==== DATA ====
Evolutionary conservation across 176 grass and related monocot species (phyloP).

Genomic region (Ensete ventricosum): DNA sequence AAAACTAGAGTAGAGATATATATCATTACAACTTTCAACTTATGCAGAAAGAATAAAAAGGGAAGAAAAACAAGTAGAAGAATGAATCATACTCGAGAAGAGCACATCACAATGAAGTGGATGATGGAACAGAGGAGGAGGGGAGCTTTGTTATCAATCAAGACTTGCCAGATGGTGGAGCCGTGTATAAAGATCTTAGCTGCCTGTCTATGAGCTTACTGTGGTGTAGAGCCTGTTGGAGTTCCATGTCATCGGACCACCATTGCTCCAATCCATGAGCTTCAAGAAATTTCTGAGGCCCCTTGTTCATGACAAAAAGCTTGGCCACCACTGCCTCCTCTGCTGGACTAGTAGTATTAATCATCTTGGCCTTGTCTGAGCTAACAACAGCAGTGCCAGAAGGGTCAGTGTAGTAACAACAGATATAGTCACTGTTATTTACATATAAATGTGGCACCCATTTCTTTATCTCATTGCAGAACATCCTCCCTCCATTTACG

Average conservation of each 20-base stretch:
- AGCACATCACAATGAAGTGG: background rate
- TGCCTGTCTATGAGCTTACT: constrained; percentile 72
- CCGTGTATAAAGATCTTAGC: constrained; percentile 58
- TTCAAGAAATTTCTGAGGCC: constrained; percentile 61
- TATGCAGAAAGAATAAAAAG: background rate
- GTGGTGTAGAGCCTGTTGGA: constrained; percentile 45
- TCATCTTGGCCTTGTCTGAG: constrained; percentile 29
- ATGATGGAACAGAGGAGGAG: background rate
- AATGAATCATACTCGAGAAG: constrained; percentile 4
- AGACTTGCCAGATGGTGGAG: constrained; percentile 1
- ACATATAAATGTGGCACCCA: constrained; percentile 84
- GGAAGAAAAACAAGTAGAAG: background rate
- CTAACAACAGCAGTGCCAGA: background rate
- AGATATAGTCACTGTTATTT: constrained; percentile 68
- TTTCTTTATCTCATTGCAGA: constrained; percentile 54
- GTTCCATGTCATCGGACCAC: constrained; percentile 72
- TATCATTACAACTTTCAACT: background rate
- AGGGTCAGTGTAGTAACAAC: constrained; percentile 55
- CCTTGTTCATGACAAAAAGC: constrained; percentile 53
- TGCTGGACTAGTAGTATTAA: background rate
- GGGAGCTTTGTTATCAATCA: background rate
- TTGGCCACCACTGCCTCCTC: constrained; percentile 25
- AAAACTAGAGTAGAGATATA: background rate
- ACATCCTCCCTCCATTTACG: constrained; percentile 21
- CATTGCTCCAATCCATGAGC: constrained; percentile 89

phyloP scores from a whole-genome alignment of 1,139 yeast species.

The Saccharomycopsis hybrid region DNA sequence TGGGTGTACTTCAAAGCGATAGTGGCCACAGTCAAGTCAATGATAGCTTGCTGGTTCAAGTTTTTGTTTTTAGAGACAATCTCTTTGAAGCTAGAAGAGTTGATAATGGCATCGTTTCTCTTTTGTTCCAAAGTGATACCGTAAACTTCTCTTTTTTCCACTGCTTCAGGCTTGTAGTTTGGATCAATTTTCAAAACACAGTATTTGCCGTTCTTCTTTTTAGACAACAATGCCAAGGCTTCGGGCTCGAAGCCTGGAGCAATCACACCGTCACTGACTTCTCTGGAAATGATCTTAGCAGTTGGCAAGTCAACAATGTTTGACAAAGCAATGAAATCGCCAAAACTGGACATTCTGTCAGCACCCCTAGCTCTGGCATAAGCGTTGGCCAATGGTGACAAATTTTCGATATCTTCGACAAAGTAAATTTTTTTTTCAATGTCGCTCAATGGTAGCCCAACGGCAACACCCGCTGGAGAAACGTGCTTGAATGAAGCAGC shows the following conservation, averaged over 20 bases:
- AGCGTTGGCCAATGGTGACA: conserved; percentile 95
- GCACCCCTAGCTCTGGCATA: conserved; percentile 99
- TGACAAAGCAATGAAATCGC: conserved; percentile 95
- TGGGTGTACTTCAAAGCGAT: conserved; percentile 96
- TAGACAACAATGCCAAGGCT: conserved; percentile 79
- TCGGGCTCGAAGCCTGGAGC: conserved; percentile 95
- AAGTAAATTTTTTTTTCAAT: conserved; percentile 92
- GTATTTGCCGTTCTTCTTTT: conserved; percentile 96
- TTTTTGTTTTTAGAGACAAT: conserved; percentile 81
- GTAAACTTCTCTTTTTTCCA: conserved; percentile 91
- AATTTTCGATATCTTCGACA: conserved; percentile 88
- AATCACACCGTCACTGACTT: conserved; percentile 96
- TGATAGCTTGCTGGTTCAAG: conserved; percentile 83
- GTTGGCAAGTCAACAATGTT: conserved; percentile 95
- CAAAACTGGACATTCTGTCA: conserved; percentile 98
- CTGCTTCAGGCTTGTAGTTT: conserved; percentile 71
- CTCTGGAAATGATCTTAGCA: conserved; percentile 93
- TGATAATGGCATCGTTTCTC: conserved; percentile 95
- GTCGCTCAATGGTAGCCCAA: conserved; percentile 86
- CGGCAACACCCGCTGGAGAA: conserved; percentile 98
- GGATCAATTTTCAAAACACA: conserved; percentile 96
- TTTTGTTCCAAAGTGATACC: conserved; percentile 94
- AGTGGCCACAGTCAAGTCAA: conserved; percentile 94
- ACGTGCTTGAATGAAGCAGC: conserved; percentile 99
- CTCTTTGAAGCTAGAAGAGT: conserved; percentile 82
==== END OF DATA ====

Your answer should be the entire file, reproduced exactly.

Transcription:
Evolutionary conservation across 176 grass and related monocot species (phyloP).

Genomic region (Ensete ventricosum): DNA sequence AAAACTAGAGTAGAGATATATATCATTACAACTTTCAACTTATGCAGAAAGAATAAAAAGGGAAGAAAAACAAGTAGAAGAATGAATCATACTCGAGAAGAGCACATCACAATGAAGTGGATGATGGAACAGAGGAGGAGGGGAGCTTTGTTATCAATCAAGACTTGCCAGATGGTGGAGCCGTGTATAAAGATCTTAGCTGCCTGTCTATGAGCTTACTGTGGTGTAGAGCCTGTTGGAGTTCCATGTCATCGGACCACCATTGCTCCAATCCATGAGCTTCAAGAAATTTCTGAGGCCCCTTGTTCATGACAAAAAGCTTGGCCACCACTGCCTCCTCTGCTGGACTAGTAGTATTAATCATCTTGGCCTTGTCTGAGCTAACAACAGCAGTGCCAGAAGGGTCAGTGTAGTAACAACAGATATAGTCACTGTTATTTACATATAAATGTGGCACCCATTTCTTTATCTCATTGCAGAACATCCTCCCTCCATTTACG

Average conservation of each 20-base stretch:
- AGCACATCACAATGAAGTGG: background rate
- TGCCTGTCTATGAGCTTACT: constrained; percentile 72
- CCGTGTATAAAGATCTTAGC: constrained; percentile 58
- TTCAAGAAATTTCTGAGGCC: constrained; percentile 61
- TATGCAGAAAGAATAAAAAG: background rate
- GTGGTGTAGAGCCTGTTGGA: constrained; percentile 45
- TCATCTTGGCCTTGTCTGAG: constrained; percentile 29
- ATGATGGAACAGAGGAGGAG: background rate
- AATGAATCATACTCGAGAAG: constrained; percentile 4
- AGACTTGCCAGATGGTGGAG: constrained; percentile 1
- ACATATAAATGTGGCACCCA: constrained; percentile 84
- GGAAGAAAAACAAGTAGAAG: background rate
- CTAACAACAGCAGTGCCAGA: background rate
- AGATATAGTCACTGTTATTT: constrained; percentile 68
- TTTCTTTATCTCATTGCAGA: constrained; percentile 54
- GTTCCATGTCATCGGACCAC: constrained; percentile 72
- TATCATTACAACTTTCAACT: background rate
- AGGGTCAGTGTAGTAACAAC: constrained; percentile 55
- CCTTGTTCATGACAAAAAGC: constrained; percentile 53
- TGCTGGACTAGTAGTATTAA: background rate
- GGGAGCTTTGTTATCAATCA: background rate
- TTGGCCACCACTGCCTCCTC: constrained; percentile 25
- AAAACTAGAGTAGAGATATA: background rate
- ACATCCTCCCTCCATTTACG: constrained; percentile 21
- CATTGCTCCAATCCATGAGC: constrained; percentile 89

phyloP scores from a whole-genome alignment of 1,139 yeast species.

The Saccharomycopsis hybrid region DNA sequence TGGGTGTACTTCAAAGCGATAGTGGCCACAGTCAAGTCAATGATAGCTTGCTGGTTCAAGTTTTTGTTTTTAGAGACAATCTCTTTGAAGCTAGAAGAGTTGATAATGGCATCGTTTCTCTTTTGTTCCAAAGTGATACCGTAAACTTCTCTTTTTTCCACTGCTTCAGGCTTGTAGTTTGGATCAATTTTCAAAACACAGTATTTGCCGTTCTTCTTTTTAGACAACAATGCCAAGGCTTCGGGCTCGAAGCCTGGAGCAATCACACCGTCACTGACTTCTCTGGAAATGATCTTAGCAGTTGGCAAGTCAACAATGTTTGACAAAGCAATGAAATCGCCAAAACTGGACATTCTGTCAGCACCCCTAGCTCTGGCATAAGCGTTGGCCAATGGTGACAAATTTTCGATATCTTCGACAAAGTAAATTTTTTTTTCAATGTCGCTCAATGGTAGCCCAACGGCAACACCCGCTGGAGAAACGTGCTTGAATGAAGCAGC shows the following conservation, averaged over 20 bases:
- AGCGTTGGCCAATGGTGACA: conserved; percentile 95
- GCACCCCTAGCTCTGGCATA: conserved; percentile 99
- TGACAAAGCAATGAAATCGC: conserved; percentile 95
- TGGGTGTACTTCAAAGCGAT: conserved; percentile 96
- TAGACAACAATGCCAAGGCT: conserved; percentile 79
- TCGGGCTCGAAGCCTGGAGC: conserved; percentile 95
- AAGTAAATTTTTTTTTCAAT: conserved; percentile 92
- GTATTTGCCGTTCTTCTTTT: conserved; percentile 96
- TTTTTGTTTTTAGAGACAAT: conserved; percentile 81
- GTAAACTTCTCTTTTTTCCA: conserved; percentile 91
- AATTTTCGATATCTTCGACA: conserved; percentile 88
- AATCACACCGTCACTGACTT: conserved; percentile 96
- TGATAGCTTGCTGGTTCAAG: conserved; percentile 83
- GTTGGCAAGTCAACAATGTT: conserved; percentile 95
- CAAAACTGGACATTCTGTCA: conserved; percentile 98
- CTGCTTCAGGCTTGTAGTTT: conserved; percentile 71
- CTCTGGAAATGATCTTAGCA: conserved; percentile 93
- TGATAATGGCATCGTTTCTC: conserved; percentile 95
- GTCGCTCAATGGTAGCCCAA: conserved; percentile 86
- CGGCAACACCCGCTGGAGAA: conserved; percentile 98
- GGATCAATTTTCAAAACACA: conserved; percentile 96
- TTTTGTTCCAAAGTGATACC: conserved; percentile 94
- AGTGGCCACAGTCAAGTCAA: conserved; percentile 94
- ACGTGCTTGAATGAAGCAGC: conserved; percentile 99
- CTCTTTGAAGCTAGAAGAGT: conserved; percentile 82